Many claims have recently surfaced accusing Aged Care Providers of ‘rorting’ the ACFI system. This comes in response to the Minister for Aged Care Sussan Ley announcing “a stronger compliance regime” including fines of $10,800 per offence for aged care providers “caught making repeated false claims under the ACFI.” It is necessary to note here that the Minister was not likening all false claims to fraudulent claims as much of the media would have lead us to believe. The fines will be limited to providers who “had been caught making multiple, deliberate false claims, not genuine one-off mistakes.” As there had previously been limited punishment for fraudulent claims we welcome the deterrent in the industry to provide fraudulent evidence. However, the continued complexity of the ACFI system will mean that some mistakes will continue to occur, and these Providers will not be punished.
Many of the reports have also failed to mention that while there have been substantial downgrades in funding (11.5% in 2014-2015), 9% of those downgraded classifications were appealed. This resulted in 37% confirming the decision, 48% went back to the original classification and 14% providing new decisions (2014-2015 Report on the Operation of the Aged Care Act 1997). This highlights that the error margin for ACFI audits is not small, and therefore the reliability of these statistics does need to some extent be questioned. Additionally, 1% of the audits completed actually resulted in increased funding classifications.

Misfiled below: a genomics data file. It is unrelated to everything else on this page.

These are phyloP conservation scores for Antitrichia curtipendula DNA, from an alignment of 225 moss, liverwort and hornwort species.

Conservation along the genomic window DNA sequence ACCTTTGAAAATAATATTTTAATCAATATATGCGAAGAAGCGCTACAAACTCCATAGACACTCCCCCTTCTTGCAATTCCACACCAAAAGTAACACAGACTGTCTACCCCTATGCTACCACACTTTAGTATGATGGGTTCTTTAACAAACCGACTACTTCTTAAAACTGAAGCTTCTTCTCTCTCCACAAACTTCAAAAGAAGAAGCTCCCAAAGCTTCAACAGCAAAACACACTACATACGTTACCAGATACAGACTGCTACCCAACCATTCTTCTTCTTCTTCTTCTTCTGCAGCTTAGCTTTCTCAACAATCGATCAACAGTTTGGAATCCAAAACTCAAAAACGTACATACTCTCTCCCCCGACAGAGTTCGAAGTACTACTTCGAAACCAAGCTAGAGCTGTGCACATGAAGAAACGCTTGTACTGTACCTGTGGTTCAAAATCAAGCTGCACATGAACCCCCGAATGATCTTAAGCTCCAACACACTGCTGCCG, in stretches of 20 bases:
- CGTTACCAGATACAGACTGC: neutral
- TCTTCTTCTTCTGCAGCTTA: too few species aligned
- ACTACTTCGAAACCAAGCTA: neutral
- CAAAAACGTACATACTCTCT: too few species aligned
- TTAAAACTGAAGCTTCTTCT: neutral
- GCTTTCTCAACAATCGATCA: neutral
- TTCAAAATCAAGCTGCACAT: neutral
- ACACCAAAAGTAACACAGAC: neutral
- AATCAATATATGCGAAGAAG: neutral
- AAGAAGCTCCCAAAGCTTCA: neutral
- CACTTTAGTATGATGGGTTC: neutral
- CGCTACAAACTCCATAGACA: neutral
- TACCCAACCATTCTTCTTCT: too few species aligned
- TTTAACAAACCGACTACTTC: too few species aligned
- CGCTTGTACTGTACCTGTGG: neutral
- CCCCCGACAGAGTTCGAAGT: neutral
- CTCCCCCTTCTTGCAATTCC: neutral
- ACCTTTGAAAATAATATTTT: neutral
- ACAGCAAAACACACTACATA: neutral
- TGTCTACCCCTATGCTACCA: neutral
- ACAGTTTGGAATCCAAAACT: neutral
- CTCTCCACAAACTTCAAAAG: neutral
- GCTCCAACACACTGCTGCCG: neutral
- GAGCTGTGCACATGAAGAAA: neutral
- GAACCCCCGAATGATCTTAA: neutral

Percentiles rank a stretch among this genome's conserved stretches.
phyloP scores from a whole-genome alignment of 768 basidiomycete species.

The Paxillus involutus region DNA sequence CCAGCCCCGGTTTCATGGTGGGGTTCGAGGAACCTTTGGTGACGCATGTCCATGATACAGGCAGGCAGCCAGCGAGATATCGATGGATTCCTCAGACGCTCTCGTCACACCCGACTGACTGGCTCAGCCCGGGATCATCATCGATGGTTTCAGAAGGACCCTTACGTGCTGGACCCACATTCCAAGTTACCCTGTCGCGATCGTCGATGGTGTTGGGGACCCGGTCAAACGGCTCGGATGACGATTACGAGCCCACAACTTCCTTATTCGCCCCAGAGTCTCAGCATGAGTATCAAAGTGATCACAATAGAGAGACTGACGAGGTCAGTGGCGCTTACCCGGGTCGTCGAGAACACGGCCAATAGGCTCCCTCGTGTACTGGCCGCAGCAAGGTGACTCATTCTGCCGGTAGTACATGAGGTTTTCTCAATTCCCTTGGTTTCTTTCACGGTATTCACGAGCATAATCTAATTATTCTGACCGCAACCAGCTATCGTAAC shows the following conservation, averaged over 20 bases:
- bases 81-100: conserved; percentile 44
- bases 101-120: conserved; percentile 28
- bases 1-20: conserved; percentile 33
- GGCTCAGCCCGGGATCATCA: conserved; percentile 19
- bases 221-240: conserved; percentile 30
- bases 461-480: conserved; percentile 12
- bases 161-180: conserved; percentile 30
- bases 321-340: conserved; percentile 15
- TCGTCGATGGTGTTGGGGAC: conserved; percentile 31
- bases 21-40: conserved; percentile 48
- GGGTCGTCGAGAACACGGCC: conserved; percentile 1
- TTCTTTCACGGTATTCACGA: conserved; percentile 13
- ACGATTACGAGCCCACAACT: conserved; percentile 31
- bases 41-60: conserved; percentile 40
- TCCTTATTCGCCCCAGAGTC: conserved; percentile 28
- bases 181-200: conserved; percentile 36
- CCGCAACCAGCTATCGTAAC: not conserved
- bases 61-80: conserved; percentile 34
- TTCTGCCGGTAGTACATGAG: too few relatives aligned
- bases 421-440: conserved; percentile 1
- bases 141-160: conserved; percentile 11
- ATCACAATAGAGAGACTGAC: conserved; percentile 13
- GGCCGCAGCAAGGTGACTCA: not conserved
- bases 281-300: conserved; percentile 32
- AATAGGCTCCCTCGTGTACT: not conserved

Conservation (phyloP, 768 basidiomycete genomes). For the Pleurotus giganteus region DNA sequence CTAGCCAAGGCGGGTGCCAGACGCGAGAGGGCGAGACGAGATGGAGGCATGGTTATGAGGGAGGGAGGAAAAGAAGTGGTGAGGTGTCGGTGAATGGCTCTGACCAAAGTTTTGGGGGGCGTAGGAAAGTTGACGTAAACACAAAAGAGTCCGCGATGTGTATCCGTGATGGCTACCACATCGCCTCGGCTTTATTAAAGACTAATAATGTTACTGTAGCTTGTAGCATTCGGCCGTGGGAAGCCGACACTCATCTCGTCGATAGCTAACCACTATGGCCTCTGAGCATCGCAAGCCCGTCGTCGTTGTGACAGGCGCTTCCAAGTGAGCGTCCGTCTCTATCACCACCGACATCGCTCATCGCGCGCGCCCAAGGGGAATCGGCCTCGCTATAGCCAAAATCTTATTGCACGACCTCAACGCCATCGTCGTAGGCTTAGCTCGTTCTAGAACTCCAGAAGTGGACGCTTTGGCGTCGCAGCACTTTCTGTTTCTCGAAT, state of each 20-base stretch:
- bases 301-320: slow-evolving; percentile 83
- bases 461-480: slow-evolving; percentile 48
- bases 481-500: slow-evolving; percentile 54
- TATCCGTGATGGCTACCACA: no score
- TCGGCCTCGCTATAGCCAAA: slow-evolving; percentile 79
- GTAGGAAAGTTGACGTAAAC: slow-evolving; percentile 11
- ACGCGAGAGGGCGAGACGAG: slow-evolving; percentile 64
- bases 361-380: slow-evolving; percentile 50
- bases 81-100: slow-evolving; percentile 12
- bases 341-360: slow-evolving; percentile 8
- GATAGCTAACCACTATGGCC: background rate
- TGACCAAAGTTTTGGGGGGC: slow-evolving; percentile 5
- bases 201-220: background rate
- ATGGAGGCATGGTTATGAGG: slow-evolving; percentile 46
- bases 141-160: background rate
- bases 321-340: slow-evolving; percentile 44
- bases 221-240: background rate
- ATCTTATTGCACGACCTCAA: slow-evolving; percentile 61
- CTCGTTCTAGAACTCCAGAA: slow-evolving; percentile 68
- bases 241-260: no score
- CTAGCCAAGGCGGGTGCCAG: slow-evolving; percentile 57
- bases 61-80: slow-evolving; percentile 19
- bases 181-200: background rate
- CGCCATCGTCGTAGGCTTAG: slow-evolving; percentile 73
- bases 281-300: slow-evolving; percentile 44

Additionally, this is not the first year in which the increase in ACFI has not been entirely reflected in the governments estimates for real growth attributed to frailty (ACFI Monitoring Report – June 2015). Therefore, it is more likely that the government is not projecting entirely correctly, which could also be due to the increased use of Home Care and increasing life expectancy as discussed below.
We don’t believe these statistics represent anything other than a reminder that you need to be fully across your ACFI function. To learn more about what you should be looking for when choosing an ACFI expert to work with – see our article on working with consultants.
|Kelly Fawcett – Supplement Recovery Manager
|Victoria Kelly – Chief Operating Officer